While neither will happen immediately — Mueller’s team will push for a protection order and CIPA process before turning over the requested discovery and defendants almost never get a Bill of Particulars — effectively, Concord signaled its intention to impose real costs on the US government’s use of our criminal justice system to embarrass Russia. They made it clear that one of Putin’s closes allies will be demanding the intelligence behind an indictment naming him and two of his companies. Which is going to pose real discomfort for Mueller’s team (which might explain a bit of their delay here).
Let me clear: Concord is entirely within its right to begin demanding such evidence. That’s the risk of using our criminal justice system, affording due process, in charging a Russian corporate person who can challenge any charges without risking their freedom. I imagine Mueller’s team didn’t sufficiently account for this possibility when charging it this way. And if there are any other known Russian corporations involved in this operation (or fronts, such as the one Joseph Mifsud worked behind), I would imagine Mueller’s team is rethinking their approach to including those fronts. This could be problematic to the extent that proving any “collusion” between Trump’s people and Russians would most easily be demonstrated via conspiracy charges involving Russian entities.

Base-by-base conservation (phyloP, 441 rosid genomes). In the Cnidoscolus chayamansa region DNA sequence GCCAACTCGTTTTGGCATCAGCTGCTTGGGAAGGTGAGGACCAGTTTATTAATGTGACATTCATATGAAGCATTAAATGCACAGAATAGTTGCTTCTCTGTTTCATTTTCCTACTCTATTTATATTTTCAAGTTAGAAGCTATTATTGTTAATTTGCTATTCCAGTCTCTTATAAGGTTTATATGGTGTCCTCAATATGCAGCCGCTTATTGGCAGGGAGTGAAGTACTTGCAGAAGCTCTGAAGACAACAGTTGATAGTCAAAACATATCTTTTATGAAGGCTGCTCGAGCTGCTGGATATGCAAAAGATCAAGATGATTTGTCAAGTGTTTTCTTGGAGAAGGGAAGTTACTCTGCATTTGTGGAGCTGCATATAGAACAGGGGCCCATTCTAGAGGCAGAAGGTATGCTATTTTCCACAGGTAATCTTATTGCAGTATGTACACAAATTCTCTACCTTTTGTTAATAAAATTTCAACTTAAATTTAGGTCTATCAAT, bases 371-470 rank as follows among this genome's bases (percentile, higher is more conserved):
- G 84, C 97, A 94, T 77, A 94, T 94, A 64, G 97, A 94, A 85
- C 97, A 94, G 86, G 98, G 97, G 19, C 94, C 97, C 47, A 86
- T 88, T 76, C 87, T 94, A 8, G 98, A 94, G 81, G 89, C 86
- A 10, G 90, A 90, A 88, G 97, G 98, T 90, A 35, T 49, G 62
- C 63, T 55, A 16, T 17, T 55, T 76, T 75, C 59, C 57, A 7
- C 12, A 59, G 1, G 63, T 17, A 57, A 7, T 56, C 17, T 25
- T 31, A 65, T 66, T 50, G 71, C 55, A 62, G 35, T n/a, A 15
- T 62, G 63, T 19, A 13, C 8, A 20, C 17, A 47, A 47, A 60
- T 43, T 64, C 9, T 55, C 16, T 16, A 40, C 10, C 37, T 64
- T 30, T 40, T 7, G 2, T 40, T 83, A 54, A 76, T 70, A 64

As I said, for years, it has pissed off Russia generally and Putin in particular that the US used its criminal justice system to embarrass Russia, particularly for actions (like nation-state spying or information warfare like that alleged in this indictment) that we also engage in, including against Russia. It seems clear Putin and his buddy Prigozhin are using the incidence of the latter having had his company be named in this indictment as an opportunity to retaliate and make DOJ think twice as it continues to expand such efforts in the future.
And to a large degree, it’s quite likely to work.